Crate To Crate

This blog post is part of Agility Nerd Steve’s Dog Agility Blog Action Day on the topic of Outside The Ring.

Your agility run starts the moment you take your dog out of their crate and ends when you put them back in. The entire time in between can affect your mood, your dogs attitude, your teamwork with your dog and in turn can affect your run.

Every dog is different, what you do with one of your dogs will differ from what you do with your other dog which will differ from what your friend does with their dog.  Experiment and find a routine that works and then stick to it.

Some things to think about when you open the crate before you run:

Are you organized? Get all your treats, poop bag, toy, etc ready before you get your dog out.

Are you warmed up? Do your stretching and jogging in place without your dog sniffing around on the end of the leash.

How much time do you need with your dog before your run? I always measure this in terms of dogs in the run order.  One of my dogs need to get out 10 dogs before their run and one of them only needs 5 dogs or so (give or take depending on JWW vs STD vs snooker). Sitting around and waiting is the kiss of death for some dogs, while other dogs need those moments to get connected and warmed up.

What do you do ringside? I teach my dogs a mat behavior on a chair and take the chair ringside while we wait for our run.  This is a great way to keep your ADD dog focused on hanging out instead of scanning the environment. I know some people who let the gate steward know they qare going to be waiting for their run “over there” out of the excited atmosphere.  There are many different ways to use your time before you enter the ring, get creative and find something that works. Watching runs with a dog sniffing at the end of their leash is not my idea of good ringside protocol.

If our agility “pre-game” procedure is important, the post-run procedure is even more important. Yet this is when I see the most disconnect between dogs and handlers. You just finished your best run ever, do you turn to look at the timer display? Or meet your dog at their leash for some joyful praise and play?

Some ideas to improve your relationship with your dog after your run:

Go straight to your reward and reinforcement. DO NOT check your scribe sheet, or ask about a missed contact, or question someone about why your dog did so and so. Reward your dog! Celebrate that time together! Congratulate you and your dog on acheving something positive (every run has something).  Those handlers who are mad that their dog “fill in the blank”, and do not reward, withhold praise and walk their dog back to their crate are only undermining relationship. The mistake happened so long ago (you probably kept going after the mistake, the dog finished the course and has no idea something went wrong) that withholding reinforcement only leads to confusion on the dogs part. Reinforce your dog for finishing the run with you, going to their leash, leaving the ring happy, doing their cool down, being your dog, etc.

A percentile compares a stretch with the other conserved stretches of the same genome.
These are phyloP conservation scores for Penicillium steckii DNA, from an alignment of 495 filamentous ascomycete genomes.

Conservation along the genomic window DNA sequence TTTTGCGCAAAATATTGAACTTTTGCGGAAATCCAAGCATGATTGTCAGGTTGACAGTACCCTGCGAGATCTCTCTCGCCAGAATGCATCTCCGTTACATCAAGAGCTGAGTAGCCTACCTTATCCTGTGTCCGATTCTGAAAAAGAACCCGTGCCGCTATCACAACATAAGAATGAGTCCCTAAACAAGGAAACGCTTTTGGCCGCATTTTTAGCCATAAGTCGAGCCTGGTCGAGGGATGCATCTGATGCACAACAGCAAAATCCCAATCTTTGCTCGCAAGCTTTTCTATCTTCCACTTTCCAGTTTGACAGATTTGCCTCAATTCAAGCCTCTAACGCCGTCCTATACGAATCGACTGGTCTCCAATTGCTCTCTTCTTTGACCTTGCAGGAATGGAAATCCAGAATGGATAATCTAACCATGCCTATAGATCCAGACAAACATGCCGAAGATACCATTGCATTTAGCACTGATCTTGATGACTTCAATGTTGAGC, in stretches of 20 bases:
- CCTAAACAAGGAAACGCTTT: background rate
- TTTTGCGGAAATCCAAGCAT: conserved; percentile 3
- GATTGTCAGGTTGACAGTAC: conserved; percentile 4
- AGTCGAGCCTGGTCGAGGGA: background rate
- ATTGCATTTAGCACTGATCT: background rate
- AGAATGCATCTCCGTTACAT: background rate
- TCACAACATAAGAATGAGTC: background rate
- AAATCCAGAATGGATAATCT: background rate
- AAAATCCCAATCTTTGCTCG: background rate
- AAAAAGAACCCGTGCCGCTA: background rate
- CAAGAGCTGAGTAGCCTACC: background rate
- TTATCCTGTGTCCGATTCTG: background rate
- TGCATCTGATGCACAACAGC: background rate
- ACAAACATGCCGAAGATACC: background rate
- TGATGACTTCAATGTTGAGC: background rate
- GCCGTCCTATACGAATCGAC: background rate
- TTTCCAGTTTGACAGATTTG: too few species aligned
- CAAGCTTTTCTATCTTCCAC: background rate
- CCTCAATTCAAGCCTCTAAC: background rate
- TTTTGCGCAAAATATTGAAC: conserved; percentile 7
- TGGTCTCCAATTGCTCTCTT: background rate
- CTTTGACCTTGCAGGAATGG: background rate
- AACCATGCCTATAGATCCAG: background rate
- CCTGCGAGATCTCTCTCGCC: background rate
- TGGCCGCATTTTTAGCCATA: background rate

Is cool down important? Cool down and stretching are important for me after I work out, it isn’t any different for our canine partners. Again, every dog is different and may take longer to stop breathing hard, or need specific stretching activities.  Go for a long slow walk, have a sniff in the bushes, do some passive or active stretches or another activity that allows you and your dog to come down off of the excitement together.

When your dog is cooled off, put them back in their crate with something to chew. This will give them time to relax and recharge for the next run. Most dogs do well in their crates and are able to get more rest than wandering around with you shopping, talking or watching ringside.

Be creative and make your crate to crate experience custom tailored to you and your dogs needs. Some handlers run 2 dogs close together in the same jump height; you might need a good buddy and an even more creative plan! All of us and our dogs have different needs, just make sure your crate to crate protocol puts your dogs needs first and includes rewards and attention to maximize the relationship and teamwork between you and your dog.

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